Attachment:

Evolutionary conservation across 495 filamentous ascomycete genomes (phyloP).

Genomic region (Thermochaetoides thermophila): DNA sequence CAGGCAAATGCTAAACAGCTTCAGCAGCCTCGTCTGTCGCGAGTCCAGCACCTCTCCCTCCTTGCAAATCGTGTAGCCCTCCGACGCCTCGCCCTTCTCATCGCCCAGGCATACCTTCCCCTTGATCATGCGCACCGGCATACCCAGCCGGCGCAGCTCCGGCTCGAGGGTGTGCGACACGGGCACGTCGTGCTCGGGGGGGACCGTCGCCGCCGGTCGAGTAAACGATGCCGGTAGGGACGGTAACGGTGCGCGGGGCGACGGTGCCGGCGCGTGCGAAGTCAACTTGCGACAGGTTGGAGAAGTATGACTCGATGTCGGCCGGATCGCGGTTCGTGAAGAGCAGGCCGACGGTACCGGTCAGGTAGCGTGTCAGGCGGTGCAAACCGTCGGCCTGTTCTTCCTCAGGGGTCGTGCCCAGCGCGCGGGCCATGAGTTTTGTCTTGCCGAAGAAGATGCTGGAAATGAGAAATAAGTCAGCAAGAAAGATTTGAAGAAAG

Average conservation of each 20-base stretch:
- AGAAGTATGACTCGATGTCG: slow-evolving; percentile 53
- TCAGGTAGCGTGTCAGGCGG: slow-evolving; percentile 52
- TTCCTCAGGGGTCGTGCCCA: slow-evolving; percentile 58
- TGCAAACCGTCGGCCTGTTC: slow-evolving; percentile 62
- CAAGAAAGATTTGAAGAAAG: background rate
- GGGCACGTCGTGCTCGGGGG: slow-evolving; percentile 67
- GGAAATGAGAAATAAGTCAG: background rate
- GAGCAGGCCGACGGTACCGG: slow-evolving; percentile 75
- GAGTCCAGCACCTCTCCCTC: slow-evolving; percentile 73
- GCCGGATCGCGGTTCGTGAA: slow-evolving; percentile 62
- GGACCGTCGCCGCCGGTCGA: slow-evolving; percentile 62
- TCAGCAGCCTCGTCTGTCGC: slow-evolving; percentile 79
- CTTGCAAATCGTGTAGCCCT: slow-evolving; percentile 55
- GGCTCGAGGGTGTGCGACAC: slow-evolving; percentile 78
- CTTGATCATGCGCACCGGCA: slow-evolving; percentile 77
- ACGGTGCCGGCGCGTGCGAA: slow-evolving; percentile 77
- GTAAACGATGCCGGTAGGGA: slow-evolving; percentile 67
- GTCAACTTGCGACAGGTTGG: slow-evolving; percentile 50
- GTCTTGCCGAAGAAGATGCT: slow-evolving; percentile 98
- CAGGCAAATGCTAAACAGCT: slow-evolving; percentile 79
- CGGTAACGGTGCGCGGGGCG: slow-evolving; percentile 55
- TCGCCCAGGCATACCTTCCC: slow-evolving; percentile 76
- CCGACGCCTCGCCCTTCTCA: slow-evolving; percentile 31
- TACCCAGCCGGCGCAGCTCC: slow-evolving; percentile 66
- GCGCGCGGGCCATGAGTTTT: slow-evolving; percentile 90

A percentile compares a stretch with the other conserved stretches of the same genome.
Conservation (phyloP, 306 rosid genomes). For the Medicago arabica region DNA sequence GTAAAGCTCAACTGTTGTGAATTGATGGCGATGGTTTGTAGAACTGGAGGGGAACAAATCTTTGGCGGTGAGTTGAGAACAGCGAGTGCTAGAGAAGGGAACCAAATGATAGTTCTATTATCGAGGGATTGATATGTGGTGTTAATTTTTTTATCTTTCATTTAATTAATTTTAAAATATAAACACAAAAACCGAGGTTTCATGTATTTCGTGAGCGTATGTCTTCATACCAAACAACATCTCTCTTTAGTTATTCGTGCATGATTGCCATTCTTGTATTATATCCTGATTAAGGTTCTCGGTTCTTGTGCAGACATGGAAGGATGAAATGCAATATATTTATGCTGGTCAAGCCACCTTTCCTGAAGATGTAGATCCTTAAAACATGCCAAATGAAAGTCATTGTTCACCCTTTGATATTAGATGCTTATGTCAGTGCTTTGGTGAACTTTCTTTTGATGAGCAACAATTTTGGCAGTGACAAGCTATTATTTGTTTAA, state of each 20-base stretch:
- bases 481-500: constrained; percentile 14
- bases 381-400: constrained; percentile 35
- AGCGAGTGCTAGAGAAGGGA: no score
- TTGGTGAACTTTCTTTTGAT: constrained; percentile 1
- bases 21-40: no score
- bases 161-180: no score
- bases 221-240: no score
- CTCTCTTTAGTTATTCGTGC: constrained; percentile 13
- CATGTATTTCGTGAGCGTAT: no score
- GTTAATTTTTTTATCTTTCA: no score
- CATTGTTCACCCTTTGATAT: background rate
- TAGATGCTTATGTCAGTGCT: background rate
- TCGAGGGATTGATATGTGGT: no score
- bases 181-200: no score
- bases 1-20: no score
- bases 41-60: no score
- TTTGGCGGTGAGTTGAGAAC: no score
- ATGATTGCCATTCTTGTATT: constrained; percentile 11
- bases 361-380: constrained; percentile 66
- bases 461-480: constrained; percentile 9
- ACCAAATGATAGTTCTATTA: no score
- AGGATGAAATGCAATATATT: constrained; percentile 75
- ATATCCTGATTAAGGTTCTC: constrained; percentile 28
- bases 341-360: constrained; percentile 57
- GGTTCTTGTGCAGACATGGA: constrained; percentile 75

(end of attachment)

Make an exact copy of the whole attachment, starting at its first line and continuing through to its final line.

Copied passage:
Evolutionary conservation across 495 filamentous ascomycete genomes (phyloP).

Genomic region (Thermochaetoides thermophila): DNA sequence CAGGCAAATGCTAAACAGCTTCAGCAGCCTCGTCTGTCGCGAGTCCAGCACCTCTCCCTCCTTGCAAATCGTGTAGCCCTCCGACGCCTCGCCCTTCTCATCGCCCAGGCATACCTTCCCCTTGATCATGCGCACCGGCATACCCAGCCGGCGCAGCTCCGGCTCGAGGGTGTGCGACACGGGCACGTCGTGCTCGGGGGGGACCGTCGCCGCCGGTCGAGTAAACGATGCCGGTAGGGACGGTAACGGTGCGCGGGGCGACGGTGCCGGCGCGTGCGAAGTCAACTTGCGACAGGTTGGAGAAGTATGACTCGATGTCGGCCGGATCGCGGTTCGTGAAGAGCAGGCCGACGGTACCGGTCAGGTAGCGTGTCAGGCGGTGCAAACCGTCGGCCTGTTCTTCCTCAGGGGTCGTGCCCAGCGCGCGGGCCATGAGTTTTGTCTTGCCGAAGAAGATGCTGGAAATGAGAAATAAGTCAGCAAGAAAGATTTGAAGAAAG

Average conservation of each 20-base stretch:
- AGAAGTATGACTCGATGTCG: slow-evolving; percentile 53
- TCAGGTAGCGTGTCAGGCGG: slow-evolving; percentile 52
- TTCCTCAGGGGTCGTGCCCA: slow-evolving; percentile 58
- TGCAAACCGTCGGCCTGTTC: slow-evolving; percentile 62
- CAAGAAAGATTTGAAGAAAG: background rate
- GGGCACGTCGTGCTCGGGGG: slow-evolving; percentile 67
- GGAAATGAGAAATAAGTCAG: background rate
- GAGCAGGCCGACGGTACCGG: slow-evolving; percentile 75
- GAGTCCAGCACCTCTCCCTC: slow-evolving; percentile 73
- GCCGGATCGCGGTTCGTGAA: slow-evolving; percentile 62
- GGACCGTCGCCGCCGGTCGA: slow-evolving; percentile 62
- TCAGCAGCCTCGTCTGTCGC: slow-evolving; percentile 79
- CTTGCAAATCGTGTAGCCCT: slow-evolving; percentile 55
- GGCTCGAGGGTGTGCGACAC: slow-evolving; percentile 78
- CTTGATCATGCGCACCGGCA: slow-evolving; percentile 77
- ACGGTGCCGGCGCGTGCGAA: slow-evolving; percentile 77
- GTAAACGATGCCGGTAGGGA: slow-evolving; percentile 67
- GTCAACTTGCGACAGGTTGG: slow-evolving; percentile 50
- GTCTTGCCGAAGAAGATGCT: slow-evolving; percentile 98
- CAGGCAAATGCTAAACAGCT: slow-evolving; percentile 79
- CGGTAACGGTGCGCGGGGCG: slow-evolving; percentile 55
- TCGCCCAGGCATACCTTCCC: slow-evolving; percentile 76
- CCGACGCCTCGCCCTTCTCA: slow-evolving; percentile 31
- TACCCAGCCGGCGCAGCTCC: slow-evolving; percentile 66
- GCGCGCGGGCCATGAGTTTT: slow-evolving; percentile 90

A percentile compares a stretch with the other conserved stretches of the same genome.
Conservation (phyloP, 306 rosid genomes). For the Medicago arabica region DNA sequence GTAAAGCTCAACTGTTGTGAATTGATGGCGATGGTTTGTAGAACTGGAGGGGAACAAATCTTTGGCGGTGAGTTGAGAACAGCGAGTGCTAGAGAAGGGAACCAAATGATAGTTCTATTATCGAGGGATTGATATGTGGTGTTAATTTTTTTATCTTTCATTTAATTAATTTTAAAATATAAACACAAAAACCGAGGTTTCATGTATTTCGTGAGCGTATGTCTTCATACCAAACAACATCTCTCTTTAGTTATTCGTGCATGATTGCCATTCTTGTATTATATCCTGATTAAGGTTCTCGGTTCTTGTGCAGACATGGAAGGATGAAATGCAATATATTTATGCTGGTCAAGCCACCTTTCCTGAAGATGTAGATCCTTAAAACATGCCAAATGAAAGTCATTGTTCACCCTTTGATATTAGATGCTTATGTCAGTGCTTTGGTGAACTTTCTTTTGATGAGCAACAATTTTGGCAGTGACAAGCTATTATTTGTTTAA, state of each 20-base stretch:
- bases 481-500: constrained; percentile 14
- bases 381-400: constrained; percentile 35
- AGCGAGTGCTAGAGAAGGGA: no score
- TTGGTGAACTTTCTTTTGAT: constrained; percentile 1
- bases 21-40: no score
- bases 161-180: no score
- bases 221-240: no score
- CTCTCTTTAGTTATTCGTGC: constrained; percentile 13
- CATGTATTTCGTGAGCGTAT: no score
- GTTAATTTTTTTATCTTTCA: no score
- CATTGTTCACCCTTTGATAT: background rate
- TAGATGCTTATGTCAGTGCT: background rate
- TCGAGGGATTGATATGTGGT: no score
- bases 181-200: no score
- bases 1-20: no score
- bases 41-60: no score
- TTTGGCGGTGAGTTGAGAAC: no score
- ATGATTGCCATTCTTGTATT: constrained; percentile 11
- bases 361-380: constrained; percentile 66
- bases 461-480: constrained; percentile 9
- ACCAAATGATAGTTCTATTA: no score
- AGGATGAAATGCAATATATT: constrained; percentile 75
- ATATCCTGATTAAGGTTCTC: constrained; percentile 28
- bases 341-360: constrained; percentile 57
- GGTTCTTGTGCAGACATGGA: constrained; percentile 75